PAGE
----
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I guess I just like liking things

Yesterday I started playing Tiger Woods PGA Tour 13, carrying on a tradition of playing golf videogames that has lasted almost twenty years (my first was Links 386, and my brother and I still quote “Looks like I hit the tree, Jim” to each other from that one). For me, a gaming console needs to have two things: a good golf game and a good snowboarding game. You give me those two things and I’m pretty happy.  I’ve enjoyed the Tiger Woods series and I’m still looking for a snowboarding series I love (SSX is mostly okay, but I don’t love it).

When you’re creating your golfer in the game (because why would I play as an existing golfer?), you’re given the opportunity to import your own face, either by taking pictures with the Xbox Live Vision camera or by uploading pictures to EA’s website and downloading them from there into the game. Once that’s done, you map certain points on your face to the in-game model and it generates an avatar that sorta looks like you, if you squint and sit very far away from the screen. It’s actually a neat feature, and I’ve only ever seen it in this series and the Rainbow Six games, though I’d guess there are some other games that have it.

One thing I don’t understand about this particular entry in the series: they’ve added Kinect support, but when you’re making your Game Face, you can’t use the Kinect to make it. That makes no sense to me whatsoever. Number one, the Kinect has a camera and is already plugged in (I mean, really, who uses the Xbox Live Vision anymore?  People barely used it back in the day – I only bought it because, hey, accessory for my Xbox). Two, the Kinect already does room and face mapping – that’s its whole deal!  Seems like maybe they could use that?  “Please face the Kinect sensor. Now turn right. Now turn left. Done.” Admittedly, I don’t know much about programming, but this seems like a no-brainer.

My first run-in with creating a Game Face was in Tiger Woods PGA Tour 07, back in October 2006. To encourage the creation of Game Faces, EA actually gave you an achievement for doing it. Sure, it was only worth five points, but achievements are achievements. So I went through the process a couple of times and it worked okay and I got my five points.  I used the Vision camera, so my avatar always looked a little more gray than he should have, but he/I was at least recognizable enough that it creeped people out when they saw it.


Spock’s mom

Turns out, though, that there was also an achievement for creating a female game face. I didn’t really know any females that wouldn’t have thought it was weird that I asked them to make an avatar in this golf game, so I was stumped… for about two minutes. “Why not Winona Ryder?” my brain asked me.  “Why not, indeed,” I replied.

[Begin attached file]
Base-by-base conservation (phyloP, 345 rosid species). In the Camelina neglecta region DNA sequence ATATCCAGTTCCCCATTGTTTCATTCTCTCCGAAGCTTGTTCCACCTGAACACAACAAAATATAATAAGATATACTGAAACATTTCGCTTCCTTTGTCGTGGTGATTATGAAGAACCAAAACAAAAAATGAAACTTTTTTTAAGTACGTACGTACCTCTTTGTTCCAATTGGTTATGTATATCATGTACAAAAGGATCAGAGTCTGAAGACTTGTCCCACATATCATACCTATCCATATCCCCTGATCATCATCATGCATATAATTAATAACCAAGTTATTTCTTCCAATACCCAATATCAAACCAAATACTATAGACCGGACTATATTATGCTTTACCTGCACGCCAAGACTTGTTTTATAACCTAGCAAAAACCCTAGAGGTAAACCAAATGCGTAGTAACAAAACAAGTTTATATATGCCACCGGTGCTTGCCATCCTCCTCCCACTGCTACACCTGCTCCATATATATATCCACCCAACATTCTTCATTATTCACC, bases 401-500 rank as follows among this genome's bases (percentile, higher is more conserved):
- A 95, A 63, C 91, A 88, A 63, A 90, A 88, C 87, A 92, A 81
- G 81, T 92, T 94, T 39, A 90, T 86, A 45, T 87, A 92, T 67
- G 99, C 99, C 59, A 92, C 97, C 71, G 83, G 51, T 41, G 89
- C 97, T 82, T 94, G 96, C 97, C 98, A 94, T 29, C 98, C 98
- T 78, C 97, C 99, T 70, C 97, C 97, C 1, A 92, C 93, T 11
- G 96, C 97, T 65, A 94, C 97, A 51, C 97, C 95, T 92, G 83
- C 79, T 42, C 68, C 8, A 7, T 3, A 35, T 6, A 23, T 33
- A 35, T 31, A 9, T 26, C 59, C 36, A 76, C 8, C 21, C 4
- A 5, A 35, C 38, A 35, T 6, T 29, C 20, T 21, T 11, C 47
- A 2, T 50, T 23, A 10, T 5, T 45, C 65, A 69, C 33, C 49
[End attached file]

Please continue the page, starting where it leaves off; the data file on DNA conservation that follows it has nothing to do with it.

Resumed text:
I had to find both a front-face and a side-face picture, and I remember it being more difficult that I imagined it would be.  There were a lot of front-face and 3/4-face pictures, but it was difficult to find the exact right side-face shot. And, yes, I am aware that I could be saying “profile” instead of “side-face,” but I think we can all agree that “side-face” is more fun to say.  Try it!

Once I found the right pictures, I uploaded them to the EA server and then created the in-game avatar with them. I named the character “Noni,” because that’s what her friends called her and it seemed less creepy to call the avatar that then to just call her “Winona.” Looking back, I can see that I was wrong. Very wrong.  There is no version of this story where the whole thing isn’t weird and I feel like I should apologize to her. Somebody arrange a meeting so I can.

Anyway, the avatar turned out about as okay as mine had and I got my five achievement points.

Fast forward about eight months. Golf games are basically timeless, there’s really no need to upgrade ever, but people (including me, obviously) still do. I hadn’t at this point.  I would still break the game out and play a round here and there, as you do. I had started dating a girl who wasn’t really into videogames — no, let me rephrase: she didn’t like videogames. Like, at all. Weird, right?  Anyway, we were still new enough as a couple that she was working on tolerating this hobby of mine, including trying to play a game with me now and then.  She saw my sorta-looked-like-me avatar in the golf game and asked about how that worked, and I suggested that she make an avatar so she could see for herself.

You can see where this is going already. I had, by this point, forgotten Noni was in there. I never golfed with her, I just had wanted the five points. But when we went into the character creation to start making the new one, there she was. And then I had to explain who Noni was. And why she was named Noni. And how I had created her.  It was … well, “awkward” isn’t really a strong enough word.  When we broke up a few months later, Noni wasn’t specifically mentioned, but she also wasn’t included on the List of Positive Things About This Relationship.

I am amused now when I look back on it. Really, it’s a little weird, I guess, but not overly so. I mean, I didn’t print out her picture and tape it to a mannequin head to have dinner with or anything. I just wanted to play some golf and I just wanted those five points.

There wasn’t an achievement for creating a Game Face in Tiger Woods 12, and that’s probably for the best.

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